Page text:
A Welsh coffee shop-owner, Steve Lewis, thinks he should replace Lin Homer as chief executive of HMRC
More than 140,000 people have signed a petition in supporting a Welsh coffee shop-owner's bid to be hired as the next chief executive of HMRC.
Steve Lewis, a former army officer from Crickhowell in the Brecon Beacons who now runs a coffee shop, launched a petition on Change.org, saying he would be "a people's champion" at HMRC, and take a tough stance on multinational tax avoidance.
"I believe my 19 year military career, together with my 25 years of extensive corporate business experience, working with multinationals on ethical leadership, as well as running a small business in my community, puts me in a unique position to be a people's champion on the board of the HMRC," he said, adding:
The playing field is not fair, it is not just and it damages our communities, but this month there is an opportunity to change it.
In less than a week, his petition has gained more than enough signatures to warrant a response from the government and even a parliamentary debate. However, petitions on Change.org, and similar websites including 38 degrees, do not qualify under parliament's guidelines, which only apply to campaigns launched on the parliamentary website.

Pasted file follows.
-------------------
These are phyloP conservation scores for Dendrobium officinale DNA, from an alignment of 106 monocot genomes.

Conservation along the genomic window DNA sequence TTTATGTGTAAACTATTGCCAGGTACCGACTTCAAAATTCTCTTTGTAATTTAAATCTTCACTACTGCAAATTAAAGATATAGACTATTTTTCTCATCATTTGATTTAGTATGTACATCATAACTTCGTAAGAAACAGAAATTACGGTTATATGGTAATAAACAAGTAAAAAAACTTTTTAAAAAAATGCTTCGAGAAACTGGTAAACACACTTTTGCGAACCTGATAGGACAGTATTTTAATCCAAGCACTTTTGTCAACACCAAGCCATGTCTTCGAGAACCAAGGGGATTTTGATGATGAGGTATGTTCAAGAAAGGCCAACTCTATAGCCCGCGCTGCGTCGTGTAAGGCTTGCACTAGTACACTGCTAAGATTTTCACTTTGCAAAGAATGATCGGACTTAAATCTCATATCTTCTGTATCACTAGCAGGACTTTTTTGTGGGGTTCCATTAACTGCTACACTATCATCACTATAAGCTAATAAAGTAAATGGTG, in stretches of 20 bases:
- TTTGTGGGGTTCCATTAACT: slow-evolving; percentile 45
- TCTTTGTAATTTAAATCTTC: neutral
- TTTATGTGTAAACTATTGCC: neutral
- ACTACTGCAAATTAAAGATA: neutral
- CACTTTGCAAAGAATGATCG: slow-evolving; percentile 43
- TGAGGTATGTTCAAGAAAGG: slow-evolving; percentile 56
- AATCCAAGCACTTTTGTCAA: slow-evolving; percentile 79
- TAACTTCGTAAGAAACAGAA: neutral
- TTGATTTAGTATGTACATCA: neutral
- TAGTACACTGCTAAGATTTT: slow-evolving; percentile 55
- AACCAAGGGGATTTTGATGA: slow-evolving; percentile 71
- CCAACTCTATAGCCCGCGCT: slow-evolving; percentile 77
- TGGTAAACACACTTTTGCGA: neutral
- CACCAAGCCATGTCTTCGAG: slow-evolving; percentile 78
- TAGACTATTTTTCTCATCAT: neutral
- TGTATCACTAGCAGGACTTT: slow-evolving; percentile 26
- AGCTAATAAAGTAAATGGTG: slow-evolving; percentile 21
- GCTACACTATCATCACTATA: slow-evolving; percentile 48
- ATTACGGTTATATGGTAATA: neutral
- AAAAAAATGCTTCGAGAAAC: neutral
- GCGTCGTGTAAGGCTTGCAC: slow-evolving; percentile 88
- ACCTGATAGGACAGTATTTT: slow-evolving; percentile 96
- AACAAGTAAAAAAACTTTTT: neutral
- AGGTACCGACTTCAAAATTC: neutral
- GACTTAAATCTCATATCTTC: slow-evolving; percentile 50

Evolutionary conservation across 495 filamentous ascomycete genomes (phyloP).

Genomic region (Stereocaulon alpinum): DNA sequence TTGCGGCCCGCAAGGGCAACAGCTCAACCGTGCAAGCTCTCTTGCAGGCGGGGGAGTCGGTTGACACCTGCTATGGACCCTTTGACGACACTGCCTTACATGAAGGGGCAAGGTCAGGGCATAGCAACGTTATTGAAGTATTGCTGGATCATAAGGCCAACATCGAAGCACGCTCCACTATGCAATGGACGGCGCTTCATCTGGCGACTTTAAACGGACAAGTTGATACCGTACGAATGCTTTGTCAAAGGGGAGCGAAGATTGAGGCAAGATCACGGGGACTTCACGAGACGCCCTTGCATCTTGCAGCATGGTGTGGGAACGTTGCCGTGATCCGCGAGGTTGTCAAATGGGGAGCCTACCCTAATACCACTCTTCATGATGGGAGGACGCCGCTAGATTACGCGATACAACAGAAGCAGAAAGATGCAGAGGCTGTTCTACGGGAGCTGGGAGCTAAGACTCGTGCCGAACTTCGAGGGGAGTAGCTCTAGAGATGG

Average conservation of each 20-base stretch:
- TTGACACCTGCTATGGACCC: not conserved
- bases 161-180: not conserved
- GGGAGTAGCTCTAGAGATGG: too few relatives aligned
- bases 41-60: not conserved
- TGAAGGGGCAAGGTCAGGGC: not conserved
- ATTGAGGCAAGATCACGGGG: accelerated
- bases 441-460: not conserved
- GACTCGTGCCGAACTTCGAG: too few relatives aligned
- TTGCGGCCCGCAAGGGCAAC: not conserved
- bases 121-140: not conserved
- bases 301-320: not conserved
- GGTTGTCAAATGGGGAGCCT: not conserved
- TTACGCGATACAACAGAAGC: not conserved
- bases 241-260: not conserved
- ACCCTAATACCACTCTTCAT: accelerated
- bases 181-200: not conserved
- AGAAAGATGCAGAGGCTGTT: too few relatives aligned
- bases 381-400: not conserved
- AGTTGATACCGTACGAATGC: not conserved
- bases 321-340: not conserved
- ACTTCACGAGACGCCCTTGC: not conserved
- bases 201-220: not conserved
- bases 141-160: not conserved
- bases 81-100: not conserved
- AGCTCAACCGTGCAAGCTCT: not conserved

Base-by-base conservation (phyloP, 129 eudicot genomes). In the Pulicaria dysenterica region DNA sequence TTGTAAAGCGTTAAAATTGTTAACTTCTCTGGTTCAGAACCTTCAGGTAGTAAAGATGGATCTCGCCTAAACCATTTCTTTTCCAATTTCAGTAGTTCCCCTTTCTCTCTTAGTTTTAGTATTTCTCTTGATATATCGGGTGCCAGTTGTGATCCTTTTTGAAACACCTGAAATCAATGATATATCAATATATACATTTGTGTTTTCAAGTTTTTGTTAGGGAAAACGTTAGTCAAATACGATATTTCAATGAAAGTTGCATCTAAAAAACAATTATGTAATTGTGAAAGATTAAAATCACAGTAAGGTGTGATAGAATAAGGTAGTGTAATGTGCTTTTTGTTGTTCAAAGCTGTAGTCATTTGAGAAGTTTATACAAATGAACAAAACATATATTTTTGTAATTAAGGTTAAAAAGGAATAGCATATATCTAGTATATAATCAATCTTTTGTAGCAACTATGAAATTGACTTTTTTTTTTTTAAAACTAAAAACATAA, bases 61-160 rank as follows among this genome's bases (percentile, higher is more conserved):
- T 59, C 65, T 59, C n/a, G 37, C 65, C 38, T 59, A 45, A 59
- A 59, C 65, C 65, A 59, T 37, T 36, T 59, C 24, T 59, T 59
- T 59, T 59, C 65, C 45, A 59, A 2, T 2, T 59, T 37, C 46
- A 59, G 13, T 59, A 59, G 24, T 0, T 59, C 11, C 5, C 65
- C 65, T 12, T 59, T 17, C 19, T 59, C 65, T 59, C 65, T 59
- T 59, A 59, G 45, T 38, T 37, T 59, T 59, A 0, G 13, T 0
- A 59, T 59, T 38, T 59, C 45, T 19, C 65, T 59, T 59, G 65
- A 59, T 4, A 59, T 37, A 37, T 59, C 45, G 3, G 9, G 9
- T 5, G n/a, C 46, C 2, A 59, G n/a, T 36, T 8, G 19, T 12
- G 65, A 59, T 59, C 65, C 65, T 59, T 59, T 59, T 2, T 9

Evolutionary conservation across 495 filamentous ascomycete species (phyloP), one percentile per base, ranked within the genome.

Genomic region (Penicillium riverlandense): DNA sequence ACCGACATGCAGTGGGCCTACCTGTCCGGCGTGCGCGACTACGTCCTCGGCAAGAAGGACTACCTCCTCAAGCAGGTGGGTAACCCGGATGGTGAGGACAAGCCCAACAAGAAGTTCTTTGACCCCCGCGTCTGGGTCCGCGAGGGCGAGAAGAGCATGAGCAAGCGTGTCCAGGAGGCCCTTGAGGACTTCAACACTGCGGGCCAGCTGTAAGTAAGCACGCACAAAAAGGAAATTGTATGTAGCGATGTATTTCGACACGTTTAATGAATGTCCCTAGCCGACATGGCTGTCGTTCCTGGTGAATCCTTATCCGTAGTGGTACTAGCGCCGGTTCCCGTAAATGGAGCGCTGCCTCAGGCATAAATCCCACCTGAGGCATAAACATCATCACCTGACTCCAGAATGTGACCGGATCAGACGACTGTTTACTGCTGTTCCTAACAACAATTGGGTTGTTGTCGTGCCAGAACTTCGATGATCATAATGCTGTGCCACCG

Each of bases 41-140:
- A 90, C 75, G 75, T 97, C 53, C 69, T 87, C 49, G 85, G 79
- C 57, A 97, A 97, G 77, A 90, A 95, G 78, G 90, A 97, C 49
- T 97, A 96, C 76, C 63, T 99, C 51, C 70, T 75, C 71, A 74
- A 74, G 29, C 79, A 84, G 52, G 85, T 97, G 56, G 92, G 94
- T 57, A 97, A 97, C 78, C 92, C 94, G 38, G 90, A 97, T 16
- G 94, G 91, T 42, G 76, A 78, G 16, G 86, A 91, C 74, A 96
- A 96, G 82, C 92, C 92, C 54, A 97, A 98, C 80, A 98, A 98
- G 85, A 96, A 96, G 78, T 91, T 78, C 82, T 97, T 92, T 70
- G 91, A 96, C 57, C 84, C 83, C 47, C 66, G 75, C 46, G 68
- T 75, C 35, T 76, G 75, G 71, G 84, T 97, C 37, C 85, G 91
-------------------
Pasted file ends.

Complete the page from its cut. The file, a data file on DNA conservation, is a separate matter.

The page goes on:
Earlier this month Lin Homer announced she was standing down as HMRC chief executive after 10 years in the job, and will leave in April.
Lewis, who has run his coffee-shop, which employs 12 people, for 11 years, took part in a recent BBC 2 documentary and experiment, The Town that took on the Taxman. The programme explored tax loopholes and allowed local tradespeople to experiment with the so-called 'Dutch Sandwich' loophole, by moving their accounts offshore to tax haven, like the Isle of Man. He said:
Instead of replacing her with a lifelong civil servant or someone cosy to big business – the Government should appoint someone who champions ordinary citizens and understands small businesses.
I will have no fear or compromise in holding aggressive tax avoiders, tax abusers and tax bullies to account.
This comes as the row over Google's tax bill rumbles on. Earlier this week, media mogul Rupert Murdoch took to Twitter to blast politicians in the UK and the US for giving Google an easy way out of questions over its tax arrangements.